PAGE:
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Live Sound Shines at AES 2008

Nov 1, 2008 12:00 PM, By George Petersen

An overview of new products from the annual audio engineering conference.

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The HM plug-on transmitter from Lectrosonics converts any standard mic into a wireless unit. The HM features an LCD and switches for setting and monitoring, 100mW RF output for long range, and runs on two AA batteries for long operation. Besides its obvious applications, the HM's flat 40kHz-20kHz (±1dB) response is ideal for use with measurement mics for audio system analysis when used as part of the Lectrosonics TM400 system.

Shure is now shipping its UR1M micro-bodypack transmitter, which operates with the company's premium UHF-R system and is half the size of most bodypacks, weighing just 3oz. with two AAA batteries. Features include up to 3,000 selectable frequencies, switchable 10/50 mW RF output power, and 9 hours of battery life.

There was a lot that was high-tech at AES, but sometimes a simple solution is best. Radial Engineering's SW4 club and festival switcher is a brilliant 1RU box (with gold-sealed relays and Jensen transformers) that can feed three consoles, a DJ mixer, and a CD player into a system. It can route walk music to the house PA while the FOH mixer is tearing down, and a mic input is included for announcements and evacuation safety.

Consoles Take Center Stage at PLASA

Maybe it's the economy, or simply a growing demand for smaller footprint boards that consume less profitable seat real estate in prime main floor spots, but the hot console debuts in London at PLASA, which was held Sept. 7-10, fit that category precisely. New entries such as the DiGiCo SD8 and Soundcraft's Si3 also appeared at AES (see main article). Another hot console that debuted at PLASA was the Midas Pro6, which offers power and versatility in a compact frame.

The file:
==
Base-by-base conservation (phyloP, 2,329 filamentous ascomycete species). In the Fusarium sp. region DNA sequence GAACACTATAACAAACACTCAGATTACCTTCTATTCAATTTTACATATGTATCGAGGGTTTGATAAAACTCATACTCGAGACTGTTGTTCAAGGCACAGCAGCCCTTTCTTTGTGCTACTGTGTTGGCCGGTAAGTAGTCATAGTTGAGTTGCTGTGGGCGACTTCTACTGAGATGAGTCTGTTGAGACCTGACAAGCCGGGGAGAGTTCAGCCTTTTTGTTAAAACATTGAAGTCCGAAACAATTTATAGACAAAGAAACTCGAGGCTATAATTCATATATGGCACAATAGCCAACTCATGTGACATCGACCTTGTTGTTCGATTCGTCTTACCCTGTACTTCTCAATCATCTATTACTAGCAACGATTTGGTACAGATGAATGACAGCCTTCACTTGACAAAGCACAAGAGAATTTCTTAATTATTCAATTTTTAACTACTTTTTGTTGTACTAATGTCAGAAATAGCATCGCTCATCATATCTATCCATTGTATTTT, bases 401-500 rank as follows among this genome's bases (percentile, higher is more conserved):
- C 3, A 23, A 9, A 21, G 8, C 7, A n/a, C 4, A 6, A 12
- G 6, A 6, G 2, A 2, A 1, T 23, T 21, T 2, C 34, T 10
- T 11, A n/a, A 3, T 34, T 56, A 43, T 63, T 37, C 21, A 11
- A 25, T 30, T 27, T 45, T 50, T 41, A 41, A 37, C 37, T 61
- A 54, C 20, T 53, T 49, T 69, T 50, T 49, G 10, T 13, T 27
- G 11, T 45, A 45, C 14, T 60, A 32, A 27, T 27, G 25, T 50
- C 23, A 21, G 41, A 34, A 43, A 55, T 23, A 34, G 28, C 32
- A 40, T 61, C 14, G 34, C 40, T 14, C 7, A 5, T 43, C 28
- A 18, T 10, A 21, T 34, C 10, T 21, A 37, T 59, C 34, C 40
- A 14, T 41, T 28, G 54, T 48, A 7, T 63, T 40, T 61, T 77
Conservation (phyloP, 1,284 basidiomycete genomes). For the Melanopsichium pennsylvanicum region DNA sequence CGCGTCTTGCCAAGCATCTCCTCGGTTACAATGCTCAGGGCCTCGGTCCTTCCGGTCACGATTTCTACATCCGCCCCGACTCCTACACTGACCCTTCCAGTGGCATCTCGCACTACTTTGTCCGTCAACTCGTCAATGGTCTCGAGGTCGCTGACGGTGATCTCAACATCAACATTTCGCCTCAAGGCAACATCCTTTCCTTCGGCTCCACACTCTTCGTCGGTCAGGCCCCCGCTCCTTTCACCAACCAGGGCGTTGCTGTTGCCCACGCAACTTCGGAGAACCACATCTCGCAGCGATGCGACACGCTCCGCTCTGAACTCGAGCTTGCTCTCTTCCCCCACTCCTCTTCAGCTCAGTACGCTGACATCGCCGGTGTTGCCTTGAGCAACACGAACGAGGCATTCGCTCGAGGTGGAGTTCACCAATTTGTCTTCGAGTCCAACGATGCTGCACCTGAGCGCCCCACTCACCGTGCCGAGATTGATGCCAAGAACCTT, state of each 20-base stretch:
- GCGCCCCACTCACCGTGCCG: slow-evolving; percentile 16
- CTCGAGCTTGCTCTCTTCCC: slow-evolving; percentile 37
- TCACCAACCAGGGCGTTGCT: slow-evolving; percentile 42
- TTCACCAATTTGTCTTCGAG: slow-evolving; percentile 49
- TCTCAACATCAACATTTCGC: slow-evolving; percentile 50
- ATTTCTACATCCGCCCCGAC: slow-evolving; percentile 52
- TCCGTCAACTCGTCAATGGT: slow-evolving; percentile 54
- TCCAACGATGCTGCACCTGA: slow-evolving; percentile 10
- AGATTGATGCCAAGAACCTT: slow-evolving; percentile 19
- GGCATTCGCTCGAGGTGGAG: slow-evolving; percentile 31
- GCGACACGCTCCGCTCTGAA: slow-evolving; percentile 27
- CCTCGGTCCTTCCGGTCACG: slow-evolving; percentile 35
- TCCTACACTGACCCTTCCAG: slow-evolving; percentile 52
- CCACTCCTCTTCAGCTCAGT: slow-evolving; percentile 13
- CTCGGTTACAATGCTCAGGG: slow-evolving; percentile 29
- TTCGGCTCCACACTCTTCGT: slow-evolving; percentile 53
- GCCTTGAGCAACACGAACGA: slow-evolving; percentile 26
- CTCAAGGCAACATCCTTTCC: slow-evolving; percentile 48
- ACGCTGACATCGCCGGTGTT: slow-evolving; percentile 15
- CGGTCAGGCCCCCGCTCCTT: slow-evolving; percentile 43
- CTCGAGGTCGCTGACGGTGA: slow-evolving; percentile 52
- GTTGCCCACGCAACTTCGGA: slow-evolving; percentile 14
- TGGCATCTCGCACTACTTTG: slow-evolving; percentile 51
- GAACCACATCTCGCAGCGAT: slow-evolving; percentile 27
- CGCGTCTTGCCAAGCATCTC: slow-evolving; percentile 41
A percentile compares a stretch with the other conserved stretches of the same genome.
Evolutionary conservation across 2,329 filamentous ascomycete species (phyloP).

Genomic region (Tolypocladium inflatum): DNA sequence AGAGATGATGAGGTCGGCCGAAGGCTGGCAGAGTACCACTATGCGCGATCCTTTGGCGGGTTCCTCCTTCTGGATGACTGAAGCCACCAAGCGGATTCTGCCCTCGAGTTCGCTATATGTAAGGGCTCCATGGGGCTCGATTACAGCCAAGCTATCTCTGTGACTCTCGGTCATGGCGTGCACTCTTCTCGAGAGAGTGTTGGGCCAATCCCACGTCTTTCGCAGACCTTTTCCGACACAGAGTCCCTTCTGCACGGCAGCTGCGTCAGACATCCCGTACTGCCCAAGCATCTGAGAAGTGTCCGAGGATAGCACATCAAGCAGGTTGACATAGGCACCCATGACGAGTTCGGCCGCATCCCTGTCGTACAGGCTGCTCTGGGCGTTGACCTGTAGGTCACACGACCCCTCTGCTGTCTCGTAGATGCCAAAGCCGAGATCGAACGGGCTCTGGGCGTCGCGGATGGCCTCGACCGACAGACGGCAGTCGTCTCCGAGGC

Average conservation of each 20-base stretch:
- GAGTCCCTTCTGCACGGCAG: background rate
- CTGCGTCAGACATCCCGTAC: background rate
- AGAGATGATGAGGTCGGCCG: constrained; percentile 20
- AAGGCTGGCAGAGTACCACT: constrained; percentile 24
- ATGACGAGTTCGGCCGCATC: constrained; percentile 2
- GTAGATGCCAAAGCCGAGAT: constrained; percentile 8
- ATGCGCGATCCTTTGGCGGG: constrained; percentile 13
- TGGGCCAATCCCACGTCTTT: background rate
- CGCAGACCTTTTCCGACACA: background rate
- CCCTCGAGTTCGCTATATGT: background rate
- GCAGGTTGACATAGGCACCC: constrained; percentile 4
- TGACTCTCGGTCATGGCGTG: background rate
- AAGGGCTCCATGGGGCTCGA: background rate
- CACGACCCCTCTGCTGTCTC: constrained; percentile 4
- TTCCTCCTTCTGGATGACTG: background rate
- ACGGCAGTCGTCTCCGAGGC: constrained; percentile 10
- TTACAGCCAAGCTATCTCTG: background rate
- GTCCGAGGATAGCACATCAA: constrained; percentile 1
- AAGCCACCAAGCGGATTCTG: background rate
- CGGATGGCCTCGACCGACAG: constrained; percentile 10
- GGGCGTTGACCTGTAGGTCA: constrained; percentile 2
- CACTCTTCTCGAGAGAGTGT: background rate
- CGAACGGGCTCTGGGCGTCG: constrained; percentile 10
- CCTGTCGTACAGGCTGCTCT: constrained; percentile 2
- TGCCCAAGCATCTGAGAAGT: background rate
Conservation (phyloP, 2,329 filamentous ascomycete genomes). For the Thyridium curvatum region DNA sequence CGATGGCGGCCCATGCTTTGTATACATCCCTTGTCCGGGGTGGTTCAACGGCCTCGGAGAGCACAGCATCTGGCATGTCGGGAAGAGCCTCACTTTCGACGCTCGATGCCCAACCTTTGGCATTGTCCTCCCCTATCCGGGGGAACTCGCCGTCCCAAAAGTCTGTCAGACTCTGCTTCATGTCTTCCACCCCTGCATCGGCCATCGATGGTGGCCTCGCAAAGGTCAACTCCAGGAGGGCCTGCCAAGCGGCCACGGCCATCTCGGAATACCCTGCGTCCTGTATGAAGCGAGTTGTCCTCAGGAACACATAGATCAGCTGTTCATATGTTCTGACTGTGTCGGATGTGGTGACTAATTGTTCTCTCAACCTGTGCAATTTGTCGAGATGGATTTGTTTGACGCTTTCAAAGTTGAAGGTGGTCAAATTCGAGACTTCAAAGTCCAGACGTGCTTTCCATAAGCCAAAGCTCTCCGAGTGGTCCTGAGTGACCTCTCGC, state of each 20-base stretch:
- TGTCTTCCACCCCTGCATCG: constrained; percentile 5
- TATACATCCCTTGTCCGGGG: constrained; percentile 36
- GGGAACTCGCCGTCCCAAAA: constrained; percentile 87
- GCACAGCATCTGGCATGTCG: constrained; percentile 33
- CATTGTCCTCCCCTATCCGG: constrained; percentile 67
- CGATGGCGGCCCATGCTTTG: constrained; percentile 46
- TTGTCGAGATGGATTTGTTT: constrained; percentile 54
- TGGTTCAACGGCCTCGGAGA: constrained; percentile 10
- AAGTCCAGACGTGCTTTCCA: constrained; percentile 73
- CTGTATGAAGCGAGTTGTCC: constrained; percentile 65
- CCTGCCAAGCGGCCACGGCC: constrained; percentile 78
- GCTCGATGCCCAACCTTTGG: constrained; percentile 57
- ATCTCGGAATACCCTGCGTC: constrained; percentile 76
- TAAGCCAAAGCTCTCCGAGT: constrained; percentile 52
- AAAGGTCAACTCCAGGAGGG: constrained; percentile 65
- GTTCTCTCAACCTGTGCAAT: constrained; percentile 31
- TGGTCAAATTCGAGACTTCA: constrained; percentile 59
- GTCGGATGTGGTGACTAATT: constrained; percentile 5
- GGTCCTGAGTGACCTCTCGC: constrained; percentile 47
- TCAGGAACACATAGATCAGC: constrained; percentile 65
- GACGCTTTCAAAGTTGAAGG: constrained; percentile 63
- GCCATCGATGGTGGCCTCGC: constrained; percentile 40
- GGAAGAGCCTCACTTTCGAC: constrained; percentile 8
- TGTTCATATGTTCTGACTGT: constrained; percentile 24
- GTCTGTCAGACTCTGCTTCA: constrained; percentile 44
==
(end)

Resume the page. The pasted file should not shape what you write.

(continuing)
Just two years after launching its revolutionary XL8, Midas announced its second networked digital audio system. Adapting technologies from its larger sibling, the XL8, the new Pro6 offers similar audio performance in a package that combines digital mixing/processing and comprehensive audio distribution.

The Pro6 system consists of a Control Centre and two 7RU boxes handling DSP and I/O. Despite its small 54"×36" footprint (about the size of a 32-channel Verona mixer), the Pro6 can deliver up to 80 simultaneous input channels and as many as 32 discrete mixes in monitor mode, with all channels having full EQ and numerous dynamics processing options. The standard Pro6 provides 56 channel inputs, eight returns, and 41 buses (16 auxes, 16 matrix, three masters, and six solos). Also included are eight internal stereo FX processors, parametric EQ, eight standard (up to 36 max) 31-band graphic EQs, 5.1 surround panning and automation with up to 1,000 scenes in save/recall snapshot capability, and archiving of show files.

Also standard is a dual-redundant (192×192) 100-meter digital snake using Cat-5e copper cabling. With the addition of more I/O hardware, the modular Pro6 network can expand up to 264 inputs and 264 outputs and the Klark Teknik DN9696 recorder can be used with the Pro6 live performance system for live multitrack recording and virtual sound check.
— G.P.

When he's not contributing to SVC, Senior Consulting Editor George Petersen is the executive editor of Mix and operates a small record label at

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